Optimal flows are found between 700-1000 cfs. Below 700 cfs most of the rapids are a notch easier but some rapids will become manky. Thunder creek has been run as high as 1200 cfs and at the time was not considered too high.
Thunder creek is just one more reason Washingtonians are lucky to live in the land of Cascadia. Thunder creek lies deep in the north cascades and provides boaters with runnable flows from rain events and snowmelt between April and September of just about any year. The beauty of the Thunder creek trail and of the river are not easily rivaled. A new classic?!
The character of Thunder creek is one of swift moving cold water and a boulders on bedrock type streambed. This makes for a pool drop style creek with lots of great 4-8 foot ledges and clean boulder gardens. But be wary at higher flows, the pools will disappear and rapids will start to blend into one another.
After putting on paddlers will encounter a few class III-IV flume style rapids before the river bends to the right and disappears over a big horizon line called Trial falls. Catch a eddy on river left to scout or portage the falls. Trial falls has a unobliging lead-in to a near vertical 17 cascade.
From the eddy below the falls you will see a mess of old growth trees chocked between the canyon walls above Chopsticks. Here the river pours over a river wide V-shaped ledge forming the best crosscurrent boof on the run. Maybe even best in the state?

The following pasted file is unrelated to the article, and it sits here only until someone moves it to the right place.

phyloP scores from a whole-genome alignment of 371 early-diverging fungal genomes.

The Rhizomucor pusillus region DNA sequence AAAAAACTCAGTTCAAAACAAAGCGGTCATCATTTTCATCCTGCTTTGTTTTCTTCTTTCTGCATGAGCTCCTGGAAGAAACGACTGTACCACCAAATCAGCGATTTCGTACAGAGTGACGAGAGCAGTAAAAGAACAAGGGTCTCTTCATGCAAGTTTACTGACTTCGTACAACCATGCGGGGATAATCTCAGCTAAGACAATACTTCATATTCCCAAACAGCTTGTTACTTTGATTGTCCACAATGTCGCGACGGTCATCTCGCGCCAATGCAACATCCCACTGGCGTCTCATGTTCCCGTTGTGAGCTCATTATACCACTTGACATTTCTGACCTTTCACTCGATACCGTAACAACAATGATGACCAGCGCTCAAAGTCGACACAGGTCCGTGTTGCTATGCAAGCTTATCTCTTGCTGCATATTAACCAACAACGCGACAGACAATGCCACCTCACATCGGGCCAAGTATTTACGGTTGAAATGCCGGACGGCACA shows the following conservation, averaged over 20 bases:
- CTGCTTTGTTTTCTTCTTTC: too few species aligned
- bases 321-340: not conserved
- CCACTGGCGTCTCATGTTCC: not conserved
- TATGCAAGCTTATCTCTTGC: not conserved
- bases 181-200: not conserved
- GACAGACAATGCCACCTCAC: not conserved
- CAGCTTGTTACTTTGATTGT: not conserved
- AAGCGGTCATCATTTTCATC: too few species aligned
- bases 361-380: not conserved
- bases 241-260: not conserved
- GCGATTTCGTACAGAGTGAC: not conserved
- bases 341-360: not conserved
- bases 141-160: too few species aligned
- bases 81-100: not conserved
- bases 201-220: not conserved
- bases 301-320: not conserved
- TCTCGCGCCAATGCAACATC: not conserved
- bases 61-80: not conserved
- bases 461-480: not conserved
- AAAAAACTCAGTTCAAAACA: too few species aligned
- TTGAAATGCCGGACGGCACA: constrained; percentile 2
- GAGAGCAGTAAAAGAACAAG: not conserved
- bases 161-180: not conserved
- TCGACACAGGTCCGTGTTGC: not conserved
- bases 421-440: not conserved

The next 1/3 mile is full of great read-and-run class IV, but stay on your toes and spread out, there is one rapid with a log spanning the exit of the drop, it has been run but only at the highest and lowest flows. We have been catching the last river right eddy above it then ferrying across the creek and portaging on river left.
The very next rapid Dim Sum may be the highlight of the trip at medium to high flows. Two back-to-back perfect 8-10 footers with ample recovery pools between and below the drops. Bring your camera.
Below Dim Sum is the confluence with Neve creek and the end of the first gorge. But don't get too relaxed the next drop has a sticky hole on river right, with the main line being to the left of a midstream boulder. For those paddlers who don't make the move to the left: paddle hard, square up to the hole and don't stop paddling until you hear your buddies sighs of relief.
At the enterance to the second gorge you will encouter Mandarin Palace, which is comprised of 3 main moves: The first move will be to dodge the hole at the bottom of the lead-in, this hole spans from just left of center to the right side of the river, catch the eddy on river left below this. The second move is run down the left side next to the midstream boulder, it is a blind sloping lead-in to a 2-3 foot broken ledge that will send you torwards some eddies on river right, catch these eddies to scout and set safety at Mandarin ledge, this is also a good time to scout the remainder of the rapid. Mandarin ledge (move 3) is a river wide 5-7 foot ledge with a great boof off the far right side avoiding the boiling cauldron at the base of the left side of the ledge.